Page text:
In 1876, the German scientist Gustav Theodor Fechner studied human responses to rectangular shapes, concluding that rectangles with an aspect ratio equal to the golden ratio are most pleasing to the human eye. To validate his experimental observations, Fechner also analyzed the aspect ratios of more than ten thousand paintings.

We can find out more about Fechner with the following piece of code:

Using WikipediaData to learn more about Fechner

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September 17, 2015 — Dana Flinn, Project Administrator, Public Relations

If you’ve ever hit a roadblock while learning to code, then you know the frustration of trying to find the best resource to help you out. We have good news. We are happy to announce that Christopher Wolfram, son of Wolfram Research’s founder, Stephen Wolfram, will be live-coding on This new Y Combinator–backed coding platform brings programmers together to watch live streams of people coding real products.

Christopher live-coding onstage at Maker Faire

Enhance your coding skills and learn directly from someone with the knowledge and expertise that results from working directly with Stephen Wolfram. Christopher’s presentation will focus on education analytics; users who tune in will see a firsthand demonstration of how to interact with datasets and visualizations in the Wolfram Language. The live streaming is scheduled for Tuesday, September 22 at 7pm CDT.

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July 21, 2015 — Emily Suess, Technical Writer, Technical Communications and Strategy Group

Wolfram Community connects you with users from around the world who are doing fun, innovative, and useful things with the Wolfram Language. From game theory and connected devices to astronomy and design, here are a few posts you won’t want to miss.

Reddit 60-second button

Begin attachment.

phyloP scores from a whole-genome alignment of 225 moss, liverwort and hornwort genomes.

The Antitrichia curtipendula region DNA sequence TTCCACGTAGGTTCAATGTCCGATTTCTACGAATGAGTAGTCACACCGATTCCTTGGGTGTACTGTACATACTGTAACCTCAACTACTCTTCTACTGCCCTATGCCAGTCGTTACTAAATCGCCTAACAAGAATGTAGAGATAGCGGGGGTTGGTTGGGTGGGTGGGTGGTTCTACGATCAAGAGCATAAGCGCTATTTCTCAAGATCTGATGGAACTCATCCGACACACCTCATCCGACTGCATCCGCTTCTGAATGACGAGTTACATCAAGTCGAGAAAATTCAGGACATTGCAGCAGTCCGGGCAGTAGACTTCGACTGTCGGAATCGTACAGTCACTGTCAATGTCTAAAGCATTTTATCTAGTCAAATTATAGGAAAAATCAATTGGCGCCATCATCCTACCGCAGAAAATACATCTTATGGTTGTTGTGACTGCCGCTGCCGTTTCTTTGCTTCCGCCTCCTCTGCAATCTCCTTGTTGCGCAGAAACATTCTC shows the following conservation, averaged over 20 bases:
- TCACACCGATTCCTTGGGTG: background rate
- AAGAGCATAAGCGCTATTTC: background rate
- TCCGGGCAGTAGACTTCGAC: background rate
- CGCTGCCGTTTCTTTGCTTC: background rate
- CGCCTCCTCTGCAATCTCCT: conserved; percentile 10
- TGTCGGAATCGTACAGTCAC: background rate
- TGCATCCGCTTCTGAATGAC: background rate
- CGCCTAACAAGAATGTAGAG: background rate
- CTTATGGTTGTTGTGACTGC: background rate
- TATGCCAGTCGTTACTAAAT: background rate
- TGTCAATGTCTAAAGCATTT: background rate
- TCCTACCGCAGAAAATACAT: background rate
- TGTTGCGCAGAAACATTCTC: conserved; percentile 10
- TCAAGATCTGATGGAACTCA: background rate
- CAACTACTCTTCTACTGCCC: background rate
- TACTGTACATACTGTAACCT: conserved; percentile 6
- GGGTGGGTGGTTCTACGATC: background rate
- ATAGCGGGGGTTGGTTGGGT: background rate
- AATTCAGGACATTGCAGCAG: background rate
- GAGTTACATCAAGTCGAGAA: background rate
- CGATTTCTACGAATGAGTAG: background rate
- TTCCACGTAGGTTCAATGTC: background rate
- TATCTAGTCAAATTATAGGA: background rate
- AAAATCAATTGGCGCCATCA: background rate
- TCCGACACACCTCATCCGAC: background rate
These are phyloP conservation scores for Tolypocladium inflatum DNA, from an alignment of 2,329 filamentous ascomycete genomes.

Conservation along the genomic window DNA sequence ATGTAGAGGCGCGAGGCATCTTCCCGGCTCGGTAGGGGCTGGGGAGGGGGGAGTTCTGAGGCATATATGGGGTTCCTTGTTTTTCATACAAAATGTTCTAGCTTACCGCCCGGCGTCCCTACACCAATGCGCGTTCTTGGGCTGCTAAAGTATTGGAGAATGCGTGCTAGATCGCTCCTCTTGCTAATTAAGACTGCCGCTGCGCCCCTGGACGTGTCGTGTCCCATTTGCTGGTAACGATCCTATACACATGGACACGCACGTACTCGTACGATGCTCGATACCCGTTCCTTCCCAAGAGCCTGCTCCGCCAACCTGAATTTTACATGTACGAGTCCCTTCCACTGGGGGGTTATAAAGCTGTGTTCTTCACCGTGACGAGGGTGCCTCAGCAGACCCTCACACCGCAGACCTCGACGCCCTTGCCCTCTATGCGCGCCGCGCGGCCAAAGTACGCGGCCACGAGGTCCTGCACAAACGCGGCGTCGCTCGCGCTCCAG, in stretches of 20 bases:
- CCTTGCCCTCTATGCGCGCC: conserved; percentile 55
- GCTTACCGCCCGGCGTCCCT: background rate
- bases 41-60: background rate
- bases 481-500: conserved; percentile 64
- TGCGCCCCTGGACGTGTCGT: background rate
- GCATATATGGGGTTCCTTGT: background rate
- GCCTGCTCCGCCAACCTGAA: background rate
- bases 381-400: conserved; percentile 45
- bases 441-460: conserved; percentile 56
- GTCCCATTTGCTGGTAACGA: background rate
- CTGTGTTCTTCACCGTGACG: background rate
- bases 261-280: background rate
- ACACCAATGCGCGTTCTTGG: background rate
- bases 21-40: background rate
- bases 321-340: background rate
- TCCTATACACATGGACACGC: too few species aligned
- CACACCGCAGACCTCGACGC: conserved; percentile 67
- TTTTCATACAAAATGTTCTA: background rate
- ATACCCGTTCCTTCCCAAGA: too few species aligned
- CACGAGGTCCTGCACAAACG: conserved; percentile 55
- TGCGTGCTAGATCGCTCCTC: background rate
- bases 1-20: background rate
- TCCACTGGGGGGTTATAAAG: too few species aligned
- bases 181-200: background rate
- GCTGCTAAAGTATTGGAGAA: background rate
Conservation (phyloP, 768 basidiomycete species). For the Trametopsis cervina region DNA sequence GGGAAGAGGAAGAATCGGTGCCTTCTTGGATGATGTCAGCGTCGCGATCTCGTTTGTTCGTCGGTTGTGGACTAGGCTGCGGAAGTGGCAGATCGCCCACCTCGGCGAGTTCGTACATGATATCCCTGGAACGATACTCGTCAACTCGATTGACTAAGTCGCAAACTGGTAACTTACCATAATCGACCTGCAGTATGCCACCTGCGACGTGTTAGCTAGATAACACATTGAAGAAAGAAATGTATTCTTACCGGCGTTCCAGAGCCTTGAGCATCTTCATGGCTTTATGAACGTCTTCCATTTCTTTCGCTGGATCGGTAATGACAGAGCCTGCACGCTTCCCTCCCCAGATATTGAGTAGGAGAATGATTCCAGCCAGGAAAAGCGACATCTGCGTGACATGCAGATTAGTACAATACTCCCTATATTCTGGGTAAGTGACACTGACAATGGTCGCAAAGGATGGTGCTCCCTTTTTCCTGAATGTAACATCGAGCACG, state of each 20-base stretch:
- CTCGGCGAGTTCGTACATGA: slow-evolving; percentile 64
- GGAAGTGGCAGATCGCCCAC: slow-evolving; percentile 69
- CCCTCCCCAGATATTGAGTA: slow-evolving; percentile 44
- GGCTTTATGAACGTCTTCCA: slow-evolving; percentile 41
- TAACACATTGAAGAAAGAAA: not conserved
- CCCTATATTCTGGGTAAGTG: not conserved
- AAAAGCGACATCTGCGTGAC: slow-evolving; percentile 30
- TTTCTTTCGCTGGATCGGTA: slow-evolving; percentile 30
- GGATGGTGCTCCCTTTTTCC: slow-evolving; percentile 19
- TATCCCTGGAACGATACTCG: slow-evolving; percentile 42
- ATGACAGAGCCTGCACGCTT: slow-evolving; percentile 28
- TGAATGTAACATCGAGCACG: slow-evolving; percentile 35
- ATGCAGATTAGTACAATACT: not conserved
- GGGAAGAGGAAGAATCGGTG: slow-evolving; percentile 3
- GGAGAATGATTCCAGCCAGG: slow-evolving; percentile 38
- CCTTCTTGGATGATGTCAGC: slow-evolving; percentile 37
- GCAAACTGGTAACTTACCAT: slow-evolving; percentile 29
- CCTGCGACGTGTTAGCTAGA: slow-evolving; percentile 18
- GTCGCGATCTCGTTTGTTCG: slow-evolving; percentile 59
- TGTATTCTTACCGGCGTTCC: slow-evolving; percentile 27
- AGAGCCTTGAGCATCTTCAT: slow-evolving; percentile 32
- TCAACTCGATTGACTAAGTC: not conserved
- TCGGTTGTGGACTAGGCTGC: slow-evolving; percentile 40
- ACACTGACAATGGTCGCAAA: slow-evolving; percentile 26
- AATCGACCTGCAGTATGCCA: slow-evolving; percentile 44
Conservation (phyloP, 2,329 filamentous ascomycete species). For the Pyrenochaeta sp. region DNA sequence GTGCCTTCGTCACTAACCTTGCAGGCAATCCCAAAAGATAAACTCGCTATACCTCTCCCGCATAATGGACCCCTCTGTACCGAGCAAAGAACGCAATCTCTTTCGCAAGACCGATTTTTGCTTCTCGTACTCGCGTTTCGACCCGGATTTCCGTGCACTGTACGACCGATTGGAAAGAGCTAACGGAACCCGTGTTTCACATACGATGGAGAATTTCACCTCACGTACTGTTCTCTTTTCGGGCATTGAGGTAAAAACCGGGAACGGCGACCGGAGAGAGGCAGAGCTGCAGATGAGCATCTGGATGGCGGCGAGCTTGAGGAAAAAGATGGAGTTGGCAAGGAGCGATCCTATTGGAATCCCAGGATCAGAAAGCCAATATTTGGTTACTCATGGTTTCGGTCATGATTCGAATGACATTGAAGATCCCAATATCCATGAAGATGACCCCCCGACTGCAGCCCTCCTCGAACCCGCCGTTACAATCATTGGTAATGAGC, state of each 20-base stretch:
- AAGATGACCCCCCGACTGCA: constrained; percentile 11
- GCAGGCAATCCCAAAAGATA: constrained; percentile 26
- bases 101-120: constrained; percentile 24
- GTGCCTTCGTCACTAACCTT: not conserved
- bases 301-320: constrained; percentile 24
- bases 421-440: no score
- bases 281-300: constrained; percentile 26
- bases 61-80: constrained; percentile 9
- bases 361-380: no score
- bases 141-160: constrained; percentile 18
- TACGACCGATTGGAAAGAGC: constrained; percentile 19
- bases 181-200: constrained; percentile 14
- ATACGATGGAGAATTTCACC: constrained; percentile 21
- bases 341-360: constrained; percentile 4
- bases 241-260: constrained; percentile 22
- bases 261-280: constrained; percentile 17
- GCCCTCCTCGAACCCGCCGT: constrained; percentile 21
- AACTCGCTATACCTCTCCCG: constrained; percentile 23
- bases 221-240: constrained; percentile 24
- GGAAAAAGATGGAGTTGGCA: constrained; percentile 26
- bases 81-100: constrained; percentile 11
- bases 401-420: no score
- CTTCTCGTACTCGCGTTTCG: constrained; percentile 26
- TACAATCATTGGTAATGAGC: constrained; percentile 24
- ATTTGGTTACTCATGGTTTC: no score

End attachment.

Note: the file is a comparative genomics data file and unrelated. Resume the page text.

Are you familiar with the Reddit 60-second button? The Reddit experiment was a countdown that would vanish if it ever reached zero. Clicking a button gave the countdown another 60 seconds. One Community post brings Wolfram Language visualization and analysis to Reddit’s experiment, which has sparked questions spanning game theory, community psychology, and statistics. David Gathercole started by importing a dataset from April 3 to May 20 into Mathematica and charted some interesting findings. See what he discovered and contribute your own ideas.

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May 13, 2015 — Stephen Wolfram

“What is this a picture of?” Humans can usually answer such questions instantly, but in the past it’s always seemed out of reach for computers to do this. For nearly 40 years I’ve been sure computers would eventually get there—but I’ve wondered when.

I’ve built systems that give computers all sorts of intelligence, much of it far beyond the human level. And for a long time we’ve been integrating all that intelligence into the Wolfram Language.

Now I’m excited to be able to say that we’ve reached a milestone: there’s finally a function called ImageIdentify built into the Wolfram Language that lets you ask, “What is this a picture of?”—and get an answer.

And today we’re launching the Wolfram Language Image Identification Project on the web to let anyone easily take any picture (drag it from a web page, snap it on your phone, or load it from a file) and see what ImageIdentify thinks it is: